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Rebekah Hawkins

Rosemary McNaughton

Clover Lewis

Kristin Taylor

Sarah Rossmassler

Jolene Cook

Mynnde Corey



I worked with Sacred Birth Midwifery for the birth of my second child. With my first child I prepared well for a natural childbirth in a hospital setting, and managed to pull one off by the skin of my teeth with help of a doula, a birth plan, Bradley classes, and a supportive husband. But the more I reflected on the birth, I saw the many ways in which a natural birth was constantly under assault, and in particular realized that labor is not a time to have to fight for what you believe in and need. It is a time to focus on your body and your baby and do the work of bringing your child into the world. I knew I needed to seek out caregivers who believed what I now believed about birth. I knew that home was the most natural and comfortable place to have that focus and do that work, so I sought out homebirth midwives.

In my initial meeting with the women at Sacred Birth, and throughout my care with them, I saw how strongly they trusted birth. As they followed my pregnancy I could see their joy and appreciation at feeling the contours of my baby inside me or listening to her heartbeat. I hadn't even noticed that was missing from my care in my first pregnancy! My pre-natal care was grounded in respectful discussions between myself and the midwives about how I felt, what I thought would work best for me, informed by their professional experience and expertise and my own research. We talked about birth in the same mutual spirit. They seemed to sense my confidence in birthing, and my need to be the authority on my birth this time around. At no time did fear appear to guide their thinking about birth - from the beginning when I pushed them to describe how they would react to a pregnancy going past 41 or 42 week, to the end when my blood pressure inched up as it had in my first pregnancy. We just matter-of-factly discussed how to optimize my health and the baby's health and trusted that the normal course of events was most likely to unfold.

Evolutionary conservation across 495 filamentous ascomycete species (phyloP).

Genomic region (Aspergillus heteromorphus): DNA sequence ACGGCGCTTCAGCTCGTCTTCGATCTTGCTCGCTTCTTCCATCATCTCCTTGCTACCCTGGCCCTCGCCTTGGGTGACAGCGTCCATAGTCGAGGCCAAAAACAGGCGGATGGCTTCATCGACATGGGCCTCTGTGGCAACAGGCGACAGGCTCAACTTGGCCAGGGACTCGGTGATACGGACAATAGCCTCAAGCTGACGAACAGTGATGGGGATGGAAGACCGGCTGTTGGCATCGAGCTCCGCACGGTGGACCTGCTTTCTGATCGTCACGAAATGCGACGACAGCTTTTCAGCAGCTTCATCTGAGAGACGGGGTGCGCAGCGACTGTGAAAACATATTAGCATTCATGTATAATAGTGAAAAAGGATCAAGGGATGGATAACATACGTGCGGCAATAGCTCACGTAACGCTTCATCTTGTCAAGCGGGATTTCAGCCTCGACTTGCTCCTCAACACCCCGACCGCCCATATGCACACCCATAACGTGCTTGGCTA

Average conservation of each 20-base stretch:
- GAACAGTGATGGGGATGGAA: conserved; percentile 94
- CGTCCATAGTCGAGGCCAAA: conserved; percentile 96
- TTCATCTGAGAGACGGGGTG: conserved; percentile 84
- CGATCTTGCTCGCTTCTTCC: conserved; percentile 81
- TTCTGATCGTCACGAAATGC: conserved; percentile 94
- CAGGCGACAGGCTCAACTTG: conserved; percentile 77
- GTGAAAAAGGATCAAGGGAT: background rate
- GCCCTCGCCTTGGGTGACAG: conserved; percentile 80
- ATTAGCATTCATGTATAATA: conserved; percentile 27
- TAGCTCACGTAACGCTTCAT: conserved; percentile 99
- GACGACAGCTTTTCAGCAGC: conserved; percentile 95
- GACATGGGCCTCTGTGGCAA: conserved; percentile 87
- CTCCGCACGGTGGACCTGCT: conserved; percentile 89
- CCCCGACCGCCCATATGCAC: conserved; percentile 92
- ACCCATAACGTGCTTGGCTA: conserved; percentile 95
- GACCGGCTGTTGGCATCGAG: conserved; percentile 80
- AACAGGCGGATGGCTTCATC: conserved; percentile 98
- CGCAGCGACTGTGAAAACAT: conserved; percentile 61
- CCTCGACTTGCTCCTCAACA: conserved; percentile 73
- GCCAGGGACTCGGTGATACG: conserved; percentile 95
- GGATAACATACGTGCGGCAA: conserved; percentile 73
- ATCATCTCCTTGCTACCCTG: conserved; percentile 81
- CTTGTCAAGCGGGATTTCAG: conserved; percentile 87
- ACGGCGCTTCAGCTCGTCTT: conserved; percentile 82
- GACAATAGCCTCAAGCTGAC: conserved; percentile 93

During the birth itself they found the perfect balance of support - far enough away that I would be at ease doing what I needed and wanted to do, but close enough to be reassuringly at hand. I've heard it said that the best labor attendants get a lot of knitting done. I don't know if Tanya and Kirsten were knitting while I was in labor, perhaps they spent the whole time setting up the birth tub and double-checking supplies, but they quietly settled in downstairs while I labored upstairs. At regular, but not too frequent intervals, they visited upstairs - sometimes to talk to me and take a silent assessment of my posture, tone of voice, breathing, and a quick fetal heart rate check with the doppler, as we'd agreed, other times just to stand outside the door and listen for a minute, and then head back downstairs. Just as with the prenatal appointments, their check-ins during labor made me feel supported and cared for, not monitored and fretted over. I knew from my first birth that I was very suggestible during labor, and I had wondered how I would be able to stay "in charge" - but they way they approached me never made me feel unsure of myself or directed.